A few days ago, I had a conference call with lawyers and an accountant and I got to a moment where they started to explain things really simply and slowly to me. It was in that second I suddenly realised what ‘mansplaining’ really was- I’d experienced it for years but that was the first time I’d consciously acknowledged it.
There are also lots of extra challenges to do with credibility and a terrible lack of funding for female founders in the industry. I’ve found that lots of landlords don’t want to rent to you because they want to know where the male cofounder is or if they’ve got their husband’s approval- it’s horrific!
However, the good news is that I do mentor a lot of younger female founders and entrepreneurs and I’m pleased to report that they are having nowhere near the same problems I had starting out so the world is finally changing. There are loads of great female role models nowadays, but many have had to really fight to get where they are and I am always in awe of everyone I meet.
One of your main company values is ‘learn and grow.’ Why is that important to you and how do you achieve that as an entrepreneur?
It’s hugely important to us as our heads are in the future. We’re working with startups and entrepreneurs who specialise in: AI, robotic autonomous vehicles, the future of mobility- it’s super exciting but you have to remain current and agile, so we are constantly learning as we go. The worst scenario for me is that we agree on a process and then we don’t look at it again for years. We’re constantly evolving as a business because the game-changing brands that we work with are evolving and iterating as well.
You must invest in talent and people. People are the most important commodity in any businesses so investing in them will always pay back.
One of our other key values is “EQ Fluent.” You need a high amount of EQ to learn and grow, so I think those two values sit very closely together, especially if you have your head in the future. If you don’t have that EQ fluency then we’ll all be taken over by robotics. We need critical thinking and emotional intelligence as well so we can focus on our humanity.
Knowing what you know now, what piece of advice would you give your younger self?
I didn’t really have any role models when I was younger and so I would say “find some role models and some people early on in your career who can mentor you.” The other piece is simply that I wish I’d started sooner. “Don’t be afraid just to start.”
When it comes to getting it right in business, what are the biggest mistakes you’ve seen people make?
Two things that spring to mind are that startups often make big hiring mistakes, not heeding the advice “Hire slow and fire fast.” The first people that you hire are really important as they’re the DNA for the culture of your business long-term. It’s crucial early on that you get those first hires right and that you spend a lot of time cultivating the right culture.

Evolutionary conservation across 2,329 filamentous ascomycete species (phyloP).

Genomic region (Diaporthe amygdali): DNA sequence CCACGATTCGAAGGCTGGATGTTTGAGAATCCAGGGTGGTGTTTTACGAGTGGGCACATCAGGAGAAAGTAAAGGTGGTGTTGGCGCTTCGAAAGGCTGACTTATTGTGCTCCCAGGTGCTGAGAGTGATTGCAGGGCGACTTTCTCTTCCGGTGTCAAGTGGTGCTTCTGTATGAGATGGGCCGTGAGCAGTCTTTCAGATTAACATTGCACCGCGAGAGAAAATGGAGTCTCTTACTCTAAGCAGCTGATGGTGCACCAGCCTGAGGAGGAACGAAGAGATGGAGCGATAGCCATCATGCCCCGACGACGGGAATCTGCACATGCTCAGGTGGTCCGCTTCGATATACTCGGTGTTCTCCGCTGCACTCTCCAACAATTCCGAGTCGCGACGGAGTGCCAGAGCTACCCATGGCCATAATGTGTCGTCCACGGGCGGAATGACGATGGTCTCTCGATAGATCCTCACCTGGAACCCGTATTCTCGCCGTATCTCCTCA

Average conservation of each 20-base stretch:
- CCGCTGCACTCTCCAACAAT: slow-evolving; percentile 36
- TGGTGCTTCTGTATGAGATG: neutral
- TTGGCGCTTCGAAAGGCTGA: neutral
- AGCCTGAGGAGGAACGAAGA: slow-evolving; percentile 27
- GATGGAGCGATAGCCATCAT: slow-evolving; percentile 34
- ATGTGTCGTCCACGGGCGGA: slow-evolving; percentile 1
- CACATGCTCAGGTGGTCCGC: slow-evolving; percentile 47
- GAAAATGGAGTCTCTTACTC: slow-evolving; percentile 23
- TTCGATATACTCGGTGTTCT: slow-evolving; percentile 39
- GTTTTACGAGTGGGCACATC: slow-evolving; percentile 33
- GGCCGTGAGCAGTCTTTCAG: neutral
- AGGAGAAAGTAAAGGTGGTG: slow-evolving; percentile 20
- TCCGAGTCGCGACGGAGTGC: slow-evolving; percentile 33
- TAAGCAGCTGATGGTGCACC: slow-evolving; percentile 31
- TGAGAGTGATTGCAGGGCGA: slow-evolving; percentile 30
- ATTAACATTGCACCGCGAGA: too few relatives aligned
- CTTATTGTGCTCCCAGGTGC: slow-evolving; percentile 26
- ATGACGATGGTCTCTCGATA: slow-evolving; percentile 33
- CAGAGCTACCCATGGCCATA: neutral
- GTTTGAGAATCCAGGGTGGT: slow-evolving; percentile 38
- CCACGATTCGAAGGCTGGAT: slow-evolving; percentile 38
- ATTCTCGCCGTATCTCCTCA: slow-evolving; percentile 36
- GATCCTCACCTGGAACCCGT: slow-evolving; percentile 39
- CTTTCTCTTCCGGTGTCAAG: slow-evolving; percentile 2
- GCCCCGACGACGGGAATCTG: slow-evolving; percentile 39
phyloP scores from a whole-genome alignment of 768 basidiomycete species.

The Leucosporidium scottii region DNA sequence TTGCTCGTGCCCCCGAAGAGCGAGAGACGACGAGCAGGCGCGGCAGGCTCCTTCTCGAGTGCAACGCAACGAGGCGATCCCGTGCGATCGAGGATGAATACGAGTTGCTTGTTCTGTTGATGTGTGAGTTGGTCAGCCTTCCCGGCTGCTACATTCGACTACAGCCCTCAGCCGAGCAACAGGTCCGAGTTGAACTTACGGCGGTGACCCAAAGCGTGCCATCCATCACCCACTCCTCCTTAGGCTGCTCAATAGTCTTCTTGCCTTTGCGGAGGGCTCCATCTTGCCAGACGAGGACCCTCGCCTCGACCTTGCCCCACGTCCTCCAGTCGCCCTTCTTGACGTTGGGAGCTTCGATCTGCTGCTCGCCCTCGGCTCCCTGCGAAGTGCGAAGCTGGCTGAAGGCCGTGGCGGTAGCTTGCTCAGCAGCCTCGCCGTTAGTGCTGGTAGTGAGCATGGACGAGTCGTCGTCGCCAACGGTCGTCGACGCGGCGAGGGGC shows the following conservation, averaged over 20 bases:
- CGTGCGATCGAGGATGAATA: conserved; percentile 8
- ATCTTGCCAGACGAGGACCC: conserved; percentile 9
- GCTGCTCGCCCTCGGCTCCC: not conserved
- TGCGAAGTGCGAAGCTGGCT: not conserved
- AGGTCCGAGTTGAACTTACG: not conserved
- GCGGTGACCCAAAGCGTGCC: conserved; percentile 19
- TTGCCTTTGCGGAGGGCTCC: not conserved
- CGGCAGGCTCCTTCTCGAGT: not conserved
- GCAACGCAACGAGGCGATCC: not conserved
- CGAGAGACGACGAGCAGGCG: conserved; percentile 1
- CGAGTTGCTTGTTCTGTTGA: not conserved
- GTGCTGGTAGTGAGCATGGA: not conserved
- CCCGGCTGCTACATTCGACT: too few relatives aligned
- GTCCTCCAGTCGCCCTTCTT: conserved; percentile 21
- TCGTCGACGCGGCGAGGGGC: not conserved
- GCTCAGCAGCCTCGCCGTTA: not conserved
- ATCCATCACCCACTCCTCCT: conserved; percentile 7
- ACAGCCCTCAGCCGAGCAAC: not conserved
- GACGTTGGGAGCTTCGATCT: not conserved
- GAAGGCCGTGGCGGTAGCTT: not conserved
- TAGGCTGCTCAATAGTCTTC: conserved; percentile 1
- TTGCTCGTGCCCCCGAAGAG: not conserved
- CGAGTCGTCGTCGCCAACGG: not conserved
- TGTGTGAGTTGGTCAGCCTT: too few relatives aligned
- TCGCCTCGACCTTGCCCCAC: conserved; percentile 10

My other piece of advice is to just… make a decision. One thing I learned very early on was that, even if you make a decision not to make a decision, it’s better than doing nothing. Even if you make the wrong decision and change it a few hours later, you’re doing something.
What’s next for you on your own journey?
I’m a bit of a late bloomer being a single parent and coming from very humble beginnings, so my journey now is all about growing my businesses and mentoring others to do the same, paying it forward. I’m most excited now about launching two new areas of JD& Co so that we really start to scale our own business. We’ve noticed that we’re seen as the go-to people for growing start-ups and scale-ups, so now we also want to focus on helping people handle their own career journey and support them even more.
In addition to that, I’m also an investor in two businesses: Thortful, which is basically Etsy meets Moonpig- a marketplace that connects creatives and people who want to send greetings cards, check it out. The other is Timpanys, a pre-loved designer fashion marketplace for trusted, authenticated goods. Sadly 300,000 tonnes of clothes are sent to British landfill every year, so they were driven to create a marketplace to try and tackle the fight against fast fashion and that’s why they’re growing and scaling so fast. Plus it means we all get to share and have access to that fabulous Chanel handbag, not just a chosen few, love that too, the circular economy!
I have a special place in my heart for female founders, so I want to mentor as many women as I can as well as bringing JD&Co forward… maybe take a day off once and a while!
When was your last day off!?
Wow… probably about five years ago?
I don’t advocate that lifestyle to be clear and it’s definitely not a badge I wear with pride as I encourage my team to constantly take breaks and refresh. I just feel that I’m a late starter and so I’ve got a lot I still want to achieve in life before I end up in my zimmer frame playing catch up!
Here at printed.com we get inspired every day by our customers and the people we work with, so we’re keen to know who inspires you?
That’s a difficult one…can I have three?
Firstly, I’m so lucky because JD&Co work with inspiring founders every single day so we’re constantly inspired and of course, I’m inspired by my JDer team.
Secondly, my tribe, I also think I’m lucky to be inspired by my ‘tribe’ and I encourage everyone to try and find their own tribe early on in life. It took me a long time to find mine, but once you do, you realise you can have their support and cheerleading whenever you need it and they provide me with inspiration all of the time.
Finally, my female inspiration right now: after seeing Anne Boden of Starling Bank speak recently, watch Brene Brown’s recent Netflix show, listen to Ruby Wax, interviewed Holly Tucker of Holly & Co/Notonthehighstreet, these are just a few of my female forces of nature and if you don’t know what they are up to currently, check them out.
If you’d like to hear more from Jo, follow her on LinkedIn.
We’ll be chatting with more entrepreneurs just like Jo and sharing their tips, advice and stories over the coming weeks. To make sure you don’t miss out, follow us on social!